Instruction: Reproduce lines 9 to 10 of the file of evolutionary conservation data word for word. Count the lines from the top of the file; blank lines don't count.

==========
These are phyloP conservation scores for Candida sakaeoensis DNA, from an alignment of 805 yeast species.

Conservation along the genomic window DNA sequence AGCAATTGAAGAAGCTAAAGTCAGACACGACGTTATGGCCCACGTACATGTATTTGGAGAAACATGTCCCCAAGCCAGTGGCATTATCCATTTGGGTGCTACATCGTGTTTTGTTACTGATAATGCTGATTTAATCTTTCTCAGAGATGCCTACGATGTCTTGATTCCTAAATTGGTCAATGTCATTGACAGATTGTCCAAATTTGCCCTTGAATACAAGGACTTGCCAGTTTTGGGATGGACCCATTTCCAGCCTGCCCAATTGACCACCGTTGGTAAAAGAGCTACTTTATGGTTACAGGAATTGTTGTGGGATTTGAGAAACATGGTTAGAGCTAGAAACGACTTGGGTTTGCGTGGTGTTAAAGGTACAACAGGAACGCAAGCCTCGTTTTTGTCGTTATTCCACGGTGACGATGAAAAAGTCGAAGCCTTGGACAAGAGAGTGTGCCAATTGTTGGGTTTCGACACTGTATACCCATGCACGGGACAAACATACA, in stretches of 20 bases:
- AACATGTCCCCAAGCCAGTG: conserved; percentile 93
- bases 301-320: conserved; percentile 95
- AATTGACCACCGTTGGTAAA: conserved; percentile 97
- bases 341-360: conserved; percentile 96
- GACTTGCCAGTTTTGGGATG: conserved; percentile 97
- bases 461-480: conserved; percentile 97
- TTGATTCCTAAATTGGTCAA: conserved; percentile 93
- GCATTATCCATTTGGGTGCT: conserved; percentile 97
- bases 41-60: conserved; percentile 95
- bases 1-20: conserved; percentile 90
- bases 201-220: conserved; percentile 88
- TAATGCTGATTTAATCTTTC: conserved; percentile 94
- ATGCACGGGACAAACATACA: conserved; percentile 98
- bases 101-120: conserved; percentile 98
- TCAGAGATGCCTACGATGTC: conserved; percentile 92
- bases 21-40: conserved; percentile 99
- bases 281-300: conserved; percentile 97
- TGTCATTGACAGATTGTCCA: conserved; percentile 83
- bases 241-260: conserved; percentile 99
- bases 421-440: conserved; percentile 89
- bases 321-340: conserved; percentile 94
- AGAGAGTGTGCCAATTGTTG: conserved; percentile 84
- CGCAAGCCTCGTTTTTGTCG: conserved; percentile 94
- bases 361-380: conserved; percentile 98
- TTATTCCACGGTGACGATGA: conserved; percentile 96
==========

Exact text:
- TTGATTCCTAAATTGGTCAA: conserved; percentile 93
- GCATTATCCATTTGGGTGCT: conserved; percentile 97